Anna Karenina TIFF Review

Posted 9 years ago by myetvmedia

 “Anna Karenina is commonly thought to explore the themes of hypocrisy, jealousy, faith, fidelity, family, marriage, society, progress, carnal desire and passion, and the agrarian connection to land in contrast to the lifestyles of the city.”

The novel was praised by the great Dostoevsky as “ flawless” and Faulkner said it was “the best ever written”. The story is a tragedy about a passionate, forbidden love affair betweenPrincess Anna Karenina (Keira Knightley) and Count Vonsky (Aaron Taylor-Johnson) a cavalry officer. Anna Karenina who is a fun loving, beautiful socialite with a large ring of friends will become a mere shadow of her former self as she tries to follow her heart and be with the man she loves. The movie has been adapted for the screen by Tom Stoppard (Shakespeare in LoveThe Russia HouseEmpire of the Sun). Anna’s husband is Count Alexei Karenin, (Jude Law) a senior statesman. Prince Oblonsky (Matthew MacFadyen), Anna’s brother is a constant womanizer who inflicts endless emotional damage on his wife Dolly however his reputation and social status does not suffer at all. Anna Karenina who effectively tries to have just one great extra marital love affair, suffers a very different fate.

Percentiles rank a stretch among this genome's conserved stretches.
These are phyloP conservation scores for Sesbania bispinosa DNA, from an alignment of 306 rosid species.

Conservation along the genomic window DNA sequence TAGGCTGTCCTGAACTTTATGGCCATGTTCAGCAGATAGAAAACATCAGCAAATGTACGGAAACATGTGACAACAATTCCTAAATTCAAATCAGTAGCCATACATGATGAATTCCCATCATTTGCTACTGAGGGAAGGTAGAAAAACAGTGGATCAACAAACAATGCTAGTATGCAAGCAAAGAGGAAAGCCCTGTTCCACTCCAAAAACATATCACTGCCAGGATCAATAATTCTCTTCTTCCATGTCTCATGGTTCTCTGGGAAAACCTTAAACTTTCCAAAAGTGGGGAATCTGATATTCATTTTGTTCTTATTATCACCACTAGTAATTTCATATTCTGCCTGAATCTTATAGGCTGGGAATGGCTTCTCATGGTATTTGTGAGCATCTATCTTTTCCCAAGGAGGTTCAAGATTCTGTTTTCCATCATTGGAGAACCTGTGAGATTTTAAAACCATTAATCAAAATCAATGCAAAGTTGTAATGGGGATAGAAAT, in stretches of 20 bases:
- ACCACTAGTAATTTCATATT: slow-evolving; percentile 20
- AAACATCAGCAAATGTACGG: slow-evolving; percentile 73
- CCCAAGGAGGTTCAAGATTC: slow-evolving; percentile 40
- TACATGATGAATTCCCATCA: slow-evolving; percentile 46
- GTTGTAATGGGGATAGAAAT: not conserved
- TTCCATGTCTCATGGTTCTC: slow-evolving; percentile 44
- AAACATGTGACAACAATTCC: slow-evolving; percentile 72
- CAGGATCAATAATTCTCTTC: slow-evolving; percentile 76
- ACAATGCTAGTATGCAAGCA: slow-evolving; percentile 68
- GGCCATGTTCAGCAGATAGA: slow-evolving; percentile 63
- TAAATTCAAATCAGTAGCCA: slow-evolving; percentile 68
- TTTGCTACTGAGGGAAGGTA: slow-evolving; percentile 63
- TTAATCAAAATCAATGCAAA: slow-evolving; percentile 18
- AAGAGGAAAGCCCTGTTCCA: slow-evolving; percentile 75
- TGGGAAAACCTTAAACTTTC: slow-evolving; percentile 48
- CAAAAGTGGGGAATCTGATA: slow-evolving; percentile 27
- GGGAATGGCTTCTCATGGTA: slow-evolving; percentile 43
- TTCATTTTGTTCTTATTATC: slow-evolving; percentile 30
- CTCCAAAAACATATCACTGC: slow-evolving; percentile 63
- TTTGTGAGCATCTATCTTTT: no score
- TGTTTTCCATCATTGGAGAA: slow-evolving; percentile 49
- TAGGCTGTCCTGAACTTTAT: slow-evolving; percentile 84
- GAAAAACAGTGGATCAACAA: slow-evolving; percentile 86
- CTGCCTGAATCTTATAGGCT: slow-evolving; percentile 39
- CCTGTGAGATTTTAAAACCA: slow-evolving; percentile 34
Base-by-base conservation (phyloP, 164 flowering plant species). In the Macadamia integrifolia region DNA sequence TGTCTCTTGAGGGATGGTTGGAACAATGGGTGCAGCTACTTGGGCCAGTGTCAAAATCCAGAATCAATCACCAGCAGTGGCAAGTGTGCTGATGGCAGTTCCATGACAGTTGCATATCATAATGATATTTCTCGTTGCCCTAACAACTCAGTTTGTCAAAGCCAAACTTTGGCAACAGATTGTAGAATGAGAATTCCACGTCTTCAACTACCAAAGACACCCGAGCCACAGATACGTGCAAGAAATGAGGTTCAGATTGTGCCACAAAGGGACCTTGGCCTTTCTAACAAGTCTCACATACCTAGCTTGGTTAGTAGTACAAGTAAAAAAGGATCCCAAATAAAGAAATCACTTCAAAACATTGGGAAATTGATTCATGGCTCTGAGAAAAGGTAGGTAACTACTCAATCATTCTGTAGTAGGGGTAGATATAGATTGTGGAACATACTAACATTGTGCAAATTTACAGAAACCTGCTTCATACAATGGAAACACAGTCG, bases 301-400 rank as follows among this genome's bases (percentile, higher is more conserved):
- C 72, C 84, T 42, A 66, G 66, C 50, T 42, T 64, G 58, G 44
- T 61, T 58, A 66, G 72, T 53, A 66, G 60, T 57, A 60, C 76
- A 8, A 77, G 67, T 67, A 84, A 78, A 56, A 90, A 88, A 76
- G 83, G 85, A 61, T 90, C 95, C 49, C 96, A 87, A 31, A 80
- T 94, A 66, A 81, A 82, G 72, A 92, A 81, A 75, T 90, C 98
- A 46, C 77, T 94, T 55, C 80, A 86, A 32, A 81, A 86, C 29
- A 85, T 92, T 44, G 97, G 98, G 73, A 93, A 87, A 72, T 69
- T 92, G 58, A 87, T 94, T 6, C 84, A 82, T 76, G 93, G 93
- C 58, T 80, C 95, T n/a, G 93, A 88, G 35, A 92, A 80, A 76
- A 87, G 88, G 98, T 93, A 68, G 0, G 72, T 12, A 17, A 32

Anna Karenina promised to be a fabulous period piece tale, sumptuously costumed and filmed in the lavish, dazzling settings of the court of Czarist Russia – and it is. Director Joe Wright chose to present the film as a ‘play within a play’. This becomes secondary to the tragic tale of the love, longing and destruction of the woman Anna Karenina. Whether Anna Karenina’sdestruction is ultimately partially self- imposed, the hypocritical, insensitive roles played by those around her and their ostracism of her cannot be forgiven. The movie has been criticized for leaving the viewer some how dissatisfied, for not plunging us to the depths of despair reached by the characters. It has also been criticized for trying to accomplish too much especially in the second half of the tale causing the audience to loose track of our emotional connection with the characters. This is probably the greatest criticism of the movie and what may leaves some viewers ultimately unfulfilled.

The cinematography is beautiful, the costumes and settings sumptuous and rich, while the choreography seamlessly carries us from city to country and back. There is an outstanding, large cast of characters including those listed below. Anna Karenina was a TIFF 2012 gala movie.


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Anna Karenina TIFF Review

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